thegrandmaster

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    #14
    I'd like to be able to buy a new computer every 2 years as well, but its not realy an option.

    I'm sure its gonna be able to keep up with what I want it to do in the future, since uni is gonna be a lot of internet surfing and making documents, it should definitely be able to handle that fine. I can use it for all my gaming and hardcore graphics needs now, and just as it needs to be used for less difficult tasks, it'll be ready. Excellent :D

    God, I can't believe I'm giving a laptop I don't own a death sentence already!!
     
  15. x Shadow Dragon macrumors regular

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    #15
    im using a PC right now *shutter* (getting a mac soon) anway its from 2000 and it still runs fine.. theres nothign wrong with it it can use most apps and stuff but its not very good its just good enough, 7 years and its still fine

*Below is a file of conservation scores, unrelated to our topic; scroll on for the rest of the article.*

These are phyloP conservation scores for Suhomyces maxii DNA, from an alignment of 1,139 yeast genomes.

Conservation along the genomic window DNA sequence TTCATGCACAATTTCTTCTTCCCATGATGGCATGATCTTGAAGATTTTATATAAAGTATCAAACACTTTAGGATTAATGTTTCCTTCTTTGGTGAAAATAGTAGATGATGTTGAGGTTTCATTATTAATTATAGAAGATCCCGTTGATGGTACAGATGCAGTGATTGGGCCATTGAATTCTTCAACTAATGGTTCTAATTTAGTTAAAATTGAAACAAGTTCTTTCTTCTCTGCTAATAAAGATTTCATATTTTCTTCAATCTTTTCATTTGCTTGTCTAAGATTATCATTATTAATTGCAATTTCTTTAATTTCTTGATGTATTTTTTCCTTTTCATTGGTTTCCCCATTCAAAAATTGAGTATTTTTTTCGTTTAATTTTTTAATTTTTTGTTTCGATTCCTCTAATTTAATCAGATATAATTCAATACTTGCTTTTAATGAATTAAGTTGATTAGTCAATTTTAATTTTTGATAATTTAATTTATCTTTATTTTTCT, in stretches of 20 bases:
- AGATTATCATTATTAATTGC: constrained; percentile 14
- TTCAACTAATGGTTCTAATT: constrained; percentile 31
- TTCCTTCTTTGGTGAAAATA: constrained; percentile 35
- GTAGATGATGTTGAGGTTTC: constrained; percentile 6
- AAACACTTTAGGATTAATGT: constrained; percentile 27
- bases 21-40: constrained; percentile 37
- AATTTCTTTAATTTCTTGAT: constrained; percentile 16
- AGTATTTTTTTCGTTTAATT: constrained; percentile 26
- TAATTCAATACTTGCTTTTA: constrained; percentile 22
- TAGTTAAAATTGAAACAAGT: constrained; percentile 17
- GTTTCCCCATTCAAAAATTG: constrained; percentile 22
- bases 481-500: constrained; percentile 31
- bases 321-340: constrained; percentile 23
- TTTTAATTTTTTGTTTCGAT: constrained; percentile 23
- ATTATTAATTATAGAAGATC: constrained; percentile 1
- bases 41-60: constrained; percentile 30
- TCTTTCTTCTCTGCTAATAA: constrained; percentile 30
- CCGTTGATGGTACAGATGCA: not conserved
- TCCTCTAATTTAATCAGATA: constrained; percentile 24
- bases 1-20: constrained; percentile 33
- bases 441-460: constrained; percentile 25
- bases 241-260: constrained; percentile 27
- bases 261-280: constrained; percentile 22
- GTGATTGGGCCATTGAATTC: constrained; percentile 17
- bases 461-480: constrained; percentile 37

getting a MB soon!!!!
     
  16. thegrandmaster thread starter macrumors regular

    thegrandmaster

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    #16
    Thanks for the input man!

    I was in the Manchester Apple Store today, the MBs look so cool, enjoy it when you get it! :D
     
  17. thejadedmonkey macrumors 604

    thejadedmonkey

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    #17
    I replaced my 3 or 4 year old computer because it broke, not because it was obsolete. Yeah everyone's talking about the "latest and greatest", but the computer you get now will get slower, so as long as you know how to keep the software you use optimized, it'll work until it falls apart.
     
  18. CalBoy macrumors 604

    CalBoy

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    #18